Thursday, 25 November 2010
The BP oil spill in the Gulf of Mexico was now over 6 months ago yet the furore surrounding BP's sponsorship of the Tate already seems long forgotten. The Tate remains a global icon and resolutely refuses to be tainted by the capitalist agenda of an oil giant. Perhaps this signifies that the job of the corporate sponsor is obsolete but far from it. For their generous investment they gain discreet advertising, name association and a venue for corporate entertainment of big cheeses. The public in turn receives a global tourist destination, astounding exhibitions, free entry to an enviable permanent collection and promotion of British art.
In the current climate governmental grants are simply not enough and though the cuts to the DCMS haven't been as harsh as some feared they will still have a knock-on effect throughout the arts industry. If it wasn’t BP sponsoring galleries such as the Tate it would be another corporate heavyweight; their funding has become a necessary evil and beneficial to all. The Tate takes its name from Henry Tate, founder of Tate & Lyle who offered his collection to the nation and a place in which to house it. The company’s alleged murky past in slavery does nothing to abate the flow of visitors, nor to the British Museum, the National Portrait Gallery and the Royal Opera House, all of whom BP partners.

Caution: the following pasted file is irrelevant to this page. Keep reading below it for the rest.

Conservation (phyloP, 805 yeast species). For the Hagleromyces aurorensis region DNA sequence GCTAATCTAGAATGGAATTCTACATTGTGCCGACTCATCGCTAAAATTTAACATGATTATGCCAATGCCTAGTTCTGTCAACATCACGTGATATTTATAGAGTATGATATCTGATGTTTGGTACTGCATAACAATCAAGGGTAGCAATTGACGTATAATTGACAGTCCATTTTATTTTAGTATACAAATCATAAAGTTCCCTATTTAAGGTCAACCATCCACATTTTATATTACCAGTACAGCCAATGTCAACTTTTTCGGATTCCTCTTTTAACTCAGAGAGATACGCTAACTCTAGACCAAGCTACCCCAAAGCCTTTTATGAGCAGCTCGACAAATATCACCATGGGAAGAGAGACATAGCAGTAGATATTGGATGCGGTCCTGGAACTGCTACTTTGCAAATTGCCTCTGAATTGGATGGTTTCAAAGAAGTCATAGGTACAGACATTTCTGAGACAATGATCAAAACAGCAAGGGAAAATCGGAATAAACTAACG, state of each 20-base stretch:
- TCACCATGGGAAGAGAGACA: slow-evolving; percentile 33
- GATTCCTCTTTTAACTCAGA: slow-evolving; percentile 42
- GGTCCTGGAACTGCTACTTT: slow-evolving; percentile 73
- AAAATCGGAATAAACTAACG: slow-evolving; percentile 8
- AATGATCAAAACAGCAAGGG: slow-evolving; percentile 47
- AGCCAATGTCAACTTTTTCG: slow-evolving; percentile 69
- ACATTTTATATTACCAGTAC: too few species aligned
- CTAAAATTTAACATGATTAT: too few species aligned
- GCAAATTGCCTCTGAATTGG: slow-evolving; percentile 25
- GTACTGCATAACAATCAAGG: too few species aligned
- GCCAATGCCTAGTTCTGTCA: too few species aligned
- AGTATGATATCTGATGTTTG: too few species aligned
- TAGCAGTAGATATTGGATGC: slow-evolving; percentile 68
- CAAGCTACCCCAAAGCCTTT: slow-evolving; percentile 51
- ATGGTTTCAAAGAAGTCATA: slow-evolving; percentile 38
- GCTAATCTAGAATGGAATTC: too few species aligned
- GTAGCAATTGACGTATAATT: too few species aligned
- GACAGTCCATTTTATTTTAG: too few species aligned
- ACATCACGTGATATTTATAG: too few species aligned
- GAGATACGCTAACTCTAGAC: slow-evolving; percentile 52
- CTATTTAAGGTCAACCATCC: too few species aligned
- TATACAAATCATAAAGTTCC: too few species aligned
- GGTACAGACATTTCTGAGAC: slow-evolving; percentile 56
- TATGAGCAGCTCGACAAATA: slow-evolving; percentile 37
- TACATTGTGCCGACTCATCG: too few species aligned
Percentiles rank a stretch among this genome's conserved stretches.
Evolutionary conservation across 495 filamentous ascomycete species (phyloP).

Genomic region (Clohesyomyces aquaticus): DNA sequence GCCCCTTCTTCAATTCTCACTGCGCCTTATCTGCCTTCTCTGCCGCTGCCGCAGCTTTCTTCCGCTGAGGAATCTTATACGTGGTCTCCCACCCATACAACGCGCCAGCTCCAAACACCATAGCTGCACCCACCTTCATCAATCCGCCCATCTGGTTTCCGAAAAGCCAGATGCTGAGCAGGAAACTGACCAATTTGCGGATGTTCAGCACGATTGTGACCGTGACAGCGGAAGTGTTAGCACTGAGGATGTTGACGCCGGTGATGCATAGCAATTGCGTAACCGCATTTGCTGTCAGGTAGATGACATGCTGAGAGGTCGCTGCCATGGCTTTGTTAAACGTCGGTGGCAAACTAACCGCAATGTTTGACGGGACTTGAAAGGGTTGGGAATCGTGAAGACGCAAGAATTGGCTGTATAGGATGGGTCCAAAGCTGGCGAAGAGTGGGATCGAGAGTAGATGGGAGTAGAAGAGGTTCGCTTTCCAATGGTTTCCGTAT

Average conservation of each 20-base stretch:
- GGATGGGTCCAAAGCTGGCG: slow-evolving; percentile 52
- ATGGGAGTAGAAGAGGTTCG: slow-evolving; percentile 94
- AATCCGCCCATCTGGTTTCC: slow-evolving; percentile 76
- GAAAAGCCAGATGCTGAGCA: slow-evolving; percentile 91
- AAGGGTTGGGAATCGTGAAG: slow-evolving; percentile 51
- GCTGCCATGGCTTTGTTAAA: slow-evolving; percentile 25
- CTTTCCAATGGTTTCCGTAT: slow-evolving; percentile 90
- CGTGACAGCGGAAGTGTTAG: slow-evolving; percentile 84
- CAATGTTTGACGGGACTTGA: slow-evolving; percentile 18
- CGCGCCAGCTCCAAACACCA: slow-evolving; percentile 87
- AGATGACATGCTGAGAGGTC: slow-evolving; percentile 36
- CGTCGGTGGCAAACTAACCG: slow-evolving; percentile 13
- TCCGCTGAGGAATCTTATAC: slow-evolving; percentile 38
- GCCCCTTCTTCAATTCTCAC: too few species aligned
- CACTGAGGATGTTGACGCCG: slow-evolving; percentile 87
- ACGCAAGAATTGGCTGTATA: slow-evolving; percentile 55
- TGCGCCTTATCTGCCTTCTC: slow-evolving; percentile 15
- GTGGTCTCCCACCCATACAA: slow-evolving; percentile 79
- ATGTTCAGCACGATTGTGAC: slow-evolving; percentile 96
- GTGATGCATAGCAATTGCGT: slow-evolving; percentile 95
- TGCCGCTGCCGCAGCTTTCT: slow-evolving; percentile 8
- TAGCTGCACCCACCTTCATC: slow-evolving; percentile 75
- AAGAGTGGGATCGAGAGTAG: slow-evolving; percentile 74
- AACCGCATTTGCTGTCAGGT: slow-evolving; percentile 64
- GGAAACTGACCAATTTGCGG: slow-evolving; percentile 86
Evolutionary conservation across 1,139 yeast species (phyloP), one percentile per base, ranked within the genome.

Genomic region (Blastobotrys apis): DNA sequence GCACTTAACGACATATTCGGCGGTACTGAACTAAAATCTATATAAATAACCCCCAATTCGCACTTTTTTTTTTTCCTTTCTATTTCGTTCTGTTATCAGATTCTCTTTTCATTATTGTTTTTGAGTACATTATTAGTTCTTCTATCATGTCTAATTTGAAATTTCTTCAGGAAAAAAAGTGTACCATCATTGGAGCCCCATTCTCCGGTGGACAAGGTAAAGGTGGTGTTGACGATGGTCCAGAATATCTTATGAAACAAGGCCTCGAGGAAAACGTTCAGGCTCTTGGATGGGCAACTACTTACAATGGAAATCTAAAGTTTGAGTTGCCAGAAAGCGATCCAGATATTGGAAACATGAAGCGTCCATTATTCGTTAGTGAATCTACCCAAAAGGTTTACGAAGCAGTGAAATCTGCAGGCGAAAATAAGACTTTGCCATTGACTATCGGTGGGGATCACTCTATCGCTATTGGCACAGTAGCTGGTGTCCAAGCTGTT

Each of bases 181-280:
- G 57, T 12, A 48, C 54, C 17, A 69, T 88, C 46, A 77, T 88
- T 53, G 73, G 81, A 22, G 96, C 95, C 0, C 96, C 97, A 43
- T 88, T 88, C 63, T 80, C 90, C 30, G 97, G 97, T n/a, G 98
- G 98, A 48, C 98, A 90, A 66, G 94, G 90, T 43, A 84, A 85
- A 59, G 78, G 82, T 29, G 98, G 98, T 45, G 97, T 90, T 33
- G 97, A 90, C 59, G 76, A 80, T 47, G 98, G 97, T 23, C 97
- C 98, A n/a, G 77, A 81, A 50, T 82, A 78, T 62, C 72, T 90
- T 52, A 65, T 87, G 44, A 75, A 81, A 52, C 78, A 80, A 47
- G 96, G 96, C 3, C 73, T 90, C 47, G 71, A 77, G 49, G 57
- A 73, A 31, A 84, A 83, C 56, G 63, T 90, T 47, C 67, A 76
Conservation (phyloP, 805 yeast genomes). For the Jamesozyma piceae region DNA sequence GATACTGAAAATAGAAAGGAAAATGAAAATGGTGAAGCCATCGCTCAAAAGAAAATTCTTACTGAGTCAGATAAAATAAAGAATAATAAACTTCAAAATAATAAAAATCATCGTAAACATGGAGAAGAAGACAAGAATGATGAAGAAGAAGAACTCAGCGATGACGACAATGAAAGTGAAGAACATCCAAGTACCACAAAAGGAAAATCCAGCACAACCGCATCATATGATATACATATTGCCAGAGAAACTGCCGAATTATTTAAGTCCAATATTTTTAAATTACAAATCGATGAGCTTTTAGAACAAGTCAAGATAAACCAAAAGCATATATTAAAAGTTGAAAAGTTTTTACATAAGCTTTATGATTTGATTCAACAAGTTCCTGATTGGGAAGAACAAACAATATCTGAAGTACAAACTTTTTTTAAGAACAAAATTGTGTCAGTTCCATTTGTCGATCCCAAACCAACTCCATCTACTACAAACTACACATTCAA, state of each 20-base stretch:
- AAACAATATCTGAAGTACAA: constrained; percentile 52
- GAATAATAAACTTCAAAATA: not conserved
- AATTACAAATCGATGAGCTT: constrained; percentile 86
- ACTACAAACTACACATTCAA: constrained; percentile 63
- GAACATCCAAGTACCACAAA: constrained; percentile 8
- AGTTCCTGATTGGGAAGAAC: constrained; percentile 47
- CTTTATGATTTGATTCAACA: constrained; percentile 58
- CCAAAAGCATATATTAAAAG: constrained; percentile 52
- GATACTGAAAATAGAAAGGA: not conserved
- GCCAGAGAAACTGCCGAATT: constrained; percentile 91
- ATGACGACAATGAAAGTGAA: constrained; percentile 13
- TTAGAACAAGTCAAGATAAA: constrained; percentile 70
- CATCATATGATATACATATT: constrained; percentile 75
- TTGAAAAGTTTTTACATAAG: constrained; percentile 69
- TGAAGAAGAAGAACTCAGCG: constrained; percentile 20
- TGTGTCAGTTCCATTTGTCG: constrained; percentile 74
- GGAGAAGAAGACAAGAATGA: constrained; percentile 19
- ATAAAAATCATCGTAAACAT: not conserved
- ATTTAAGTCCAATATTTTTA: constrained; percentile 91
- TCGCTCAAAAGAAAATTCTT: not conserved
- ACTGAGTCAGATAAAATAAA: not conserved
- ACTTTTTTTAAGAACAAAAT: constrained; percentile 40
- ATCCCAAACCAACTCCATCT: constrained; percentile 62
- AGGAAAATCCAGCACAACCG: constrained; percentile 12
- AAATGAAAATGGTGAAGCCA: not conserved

Perhaps at times sponsorship can divert attention away from the purpose of the art it sponsors but if anything, the art world enjoys exorcising their democratic right to protest which simply encourages publicity and this can only be a good thing. BP claims their support surmounts to a ‘promoting ideas, inspiring creativity and supporting the social and economic fabric of the UK’ which seems reason enough to accept their funding, at least for the moment. Only when the Tate becomes ‘BP Tate’ displaying petrol pumps in the turbine hall and charging £20 entry should there be any worry. Until this time the arts should continue to take full advantage of the benefits of sponsorship whether it be from oil giants or not.